Brandon Borzelli's Geek Goggle Reviews
The Multiversity #1
Morrison, Reis, Prado & Ruffino
Multiversity is the Grant Morrison epic that has been discussed as in the works for more than a few years now. The idea is that all of DC's 52 universes have some kind of crossover or story that transcends them all. The concept is daunting for a new reader because it just sounds like it would require too much in the way of deep DC knowledge. However, the first issue manages to keep the focus on a couple of characters and doesn't quite dip into the level of what version of Earth they hail from or what their "normal" Earth counterpart's identity is. Generally speaking the comic book is accessible and is a very good read regardless of your DC knowledge. I recommend checking this out.
The comic opens with the general setup to the comic book. Morrison appears to break the fourth wall with this introduction but things aren't as straightforward as they appear because one character's comic book heroes are another character's universe's heroes. It feels complicated and it probably will dive deeper later on.
From here a lot of characters are rolled out, Thunderer, Nix Uotan and alternate versions of Superman, Green Lantern and many others. Most of the characters are given a proper introduction and they all seem to have some identifiable characteristics with more commonly known characters. This is all helpful to a new reader.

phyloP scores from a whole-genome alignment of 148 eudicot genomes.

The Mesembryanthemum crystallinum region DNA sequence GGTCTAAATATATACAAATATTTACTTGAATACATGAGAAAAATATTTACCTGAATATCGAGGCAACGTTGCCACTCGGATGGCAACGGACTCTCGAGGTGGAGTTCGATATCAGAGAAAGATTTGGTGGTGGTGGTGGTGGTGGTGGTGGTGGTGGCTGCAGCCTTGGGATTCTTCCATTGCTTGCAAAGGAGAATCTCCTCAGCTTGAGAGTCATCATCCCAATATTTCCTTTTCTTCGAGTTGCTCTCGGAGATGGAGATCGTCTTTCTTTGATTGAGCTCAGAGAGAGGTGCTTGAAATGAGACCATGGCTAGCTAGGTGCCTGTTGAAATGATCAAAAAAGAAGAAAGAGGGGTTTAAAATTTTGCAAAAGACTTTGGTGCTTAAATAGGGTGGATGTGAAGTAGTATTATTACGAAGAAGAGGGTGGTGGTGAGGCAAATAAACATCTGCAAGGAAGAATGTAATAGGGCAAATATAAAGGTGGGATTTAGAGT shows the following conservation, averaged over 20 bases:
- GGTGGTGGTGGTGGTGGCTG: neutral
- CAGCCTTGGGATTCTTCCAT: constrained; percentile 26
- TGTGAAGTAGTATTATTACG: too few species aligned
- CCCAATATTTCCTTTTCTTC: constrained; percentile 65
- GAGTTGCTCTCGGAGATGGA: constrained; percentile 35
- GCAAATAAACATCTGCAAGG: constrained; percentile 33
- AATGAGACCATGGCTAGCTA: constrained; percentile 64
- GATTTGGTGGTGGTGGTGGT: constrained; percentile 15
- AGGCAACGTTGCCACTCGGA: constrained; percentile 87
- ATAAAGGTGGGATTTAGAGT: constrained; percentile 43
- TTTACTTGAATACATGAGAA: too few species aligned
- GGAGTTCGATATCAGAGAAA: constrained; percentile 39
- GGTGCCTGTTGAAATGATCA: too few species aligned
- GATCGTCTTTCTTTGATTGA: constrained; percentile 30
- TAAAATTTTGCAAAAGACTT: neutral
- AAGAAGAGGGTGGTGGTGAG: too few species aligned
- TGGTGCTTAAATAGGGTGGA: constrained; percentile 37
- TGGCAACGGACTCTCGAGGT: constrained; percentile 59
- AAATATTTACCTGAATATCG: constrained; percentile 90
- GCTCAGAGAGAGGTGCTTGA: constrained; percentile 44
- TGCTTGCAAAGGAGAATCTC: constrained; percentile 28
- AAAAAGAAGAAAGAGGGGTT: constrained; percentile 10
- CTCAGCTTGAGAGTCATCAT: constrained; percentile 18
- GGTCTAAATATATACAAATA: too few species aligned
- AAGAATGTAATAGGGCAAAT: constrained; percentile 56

Of course, for the seasoned reader there is plenty to like, such as the inclusion of Captain Carrot. Morrison uses the obscure characters in an endearing but serious way and that helps the reader get attached to them quickly. Plenty of readers will love the inclusion of these characters.
As the book's plot begins to unfold it becomes clear that a threat to the multiverse is going to pull in characters from all over the place to help to stop it. This issue marks just the beginning.
The comic checks in at forty pages and is a dense read. Obviously if you love the 52 universes that DC cooked up several years ago then this is a must read. However, what remains to be seen is how the reboot of the universe three years ago factors into this, if at all.
The pencils are of the classic super hero look. There isn't anything out of place, but the book's art doesn't take any risks either. If anything I would have expected something groundbreaking in the panel layout or in the reading experience but this book's art is extremely conservative in the opening issue.
Multiversity is finally here. The first issue feels like a straight read. Nothing too crazy happens but there seems to be a feeling that this is going to involve a tremendous amount of characters before it's all said and done. It will be an interesting ride.
4 out of 5 Geek Goggles